South of Xinjiang.
And the Yunnan-Vietnam Railway's China section.
CNN: Any new trends in the train industry you've noticed?
Wang: The new high-speed trains are a growing influence everywhere.
In my eyes, the new trains aren't as beautiful as old locomotives.
However, from a passenger's perspective, it's good to enhance the speed.
CNN: What equipment do you use?
Wang: A Nikon D800 and a 28-300 VR lens.
It usually happens all of a sudden -- the train comes and there's no extra time for me to change lenses so I need a multiple-use, long-haul lens like that.
CNN: How do you travel to your destinations?
Wang: I use every form of transportation depending on where I go.
Trains and cars half of the time, and on foot the other half.
During my trip to northeast China in October 2011, I walked more than 186 kilometers in 15 days, not including the mountains I climbed. It was the only way I could reach the places I wanted to go.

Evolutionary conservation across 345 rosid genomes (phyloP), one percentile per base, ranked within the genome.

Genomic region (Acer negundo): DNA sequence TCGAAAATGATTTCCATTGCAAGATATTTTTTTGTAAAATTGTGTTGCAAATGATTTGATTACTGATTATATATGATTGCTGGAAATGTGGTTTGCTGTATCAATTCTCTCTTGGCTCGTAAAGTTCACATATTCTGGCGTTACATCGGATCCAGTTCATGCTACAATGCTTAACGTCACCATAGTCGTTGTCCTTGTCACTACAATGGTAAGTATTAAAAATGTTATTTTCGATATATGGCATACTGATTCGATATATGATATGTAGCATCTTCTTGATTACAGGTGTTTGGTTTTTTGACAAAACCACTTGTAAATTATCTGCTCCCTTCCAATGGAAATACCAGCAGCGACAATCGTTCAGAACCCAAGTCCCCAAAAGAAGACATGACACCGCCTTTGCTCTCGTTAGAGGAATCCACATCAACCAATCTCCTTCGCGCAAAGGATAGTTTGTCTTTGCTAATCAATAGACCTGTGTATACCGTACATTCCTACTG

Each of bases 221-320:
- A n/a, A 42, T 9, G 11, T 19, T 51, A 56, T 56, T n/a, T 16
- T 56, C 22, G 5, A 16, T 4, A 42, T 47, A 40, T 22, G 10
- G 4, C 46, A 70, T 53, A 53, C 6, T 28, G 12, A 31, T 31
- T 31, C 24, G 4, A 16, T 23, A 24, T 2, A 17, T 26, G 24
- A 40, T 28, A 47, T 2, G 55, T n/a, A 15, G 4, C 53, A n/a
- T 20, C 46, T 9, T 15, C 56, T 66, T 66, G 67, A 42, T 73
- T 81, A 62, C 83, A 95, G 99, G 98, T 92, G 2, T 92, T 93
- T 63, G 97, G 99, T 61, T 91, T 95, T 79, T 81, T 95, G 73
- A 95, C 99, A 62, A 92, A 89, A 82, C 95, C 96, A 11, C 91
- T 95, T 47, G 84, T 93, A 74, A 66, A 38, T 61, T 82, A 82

CNN: How long do your photo expeditions usually take?
The narrow-gauge Kunming-Hekou Railway was built by a French-led concern from 1904-1910.
courtesy Wang Wei
Wang: Depends where I go -- the journey usually takes from 10 days to a month.
The longest journey I took was a 56-day trip covering seven provinces -- Beijing, Gansu, Xinjiang, Qinghai, Shannxi, Yunnan and Guizhou in the summer of 2011.
CNN: Any difficulties during any of your missions?
Wang: To me, the difficulties are finding angles and waiting for trains.
I love the high angle, so I usually climb mountains to take photos.
Some of the mountains are steep and have dangerous wildlife, like snakes. So I need to be very careful.
At night, it's even harder to climb.
The trains often change schedules according to the weather or other unpredictable reasons, so it's quite normal for me to wait in one spot a whole day without seeing a train.
CNN: Is your family supportive?
Wang: Like many Chinese parents, they thought I should go to college and get a degree.
So at first they didn't support me at all.
But when they heard the experiences of my journeys and saw my photos were getting better and better, they were OK with it.
My dad sometimes will join me on photo shoots.
Story originally published June 2015.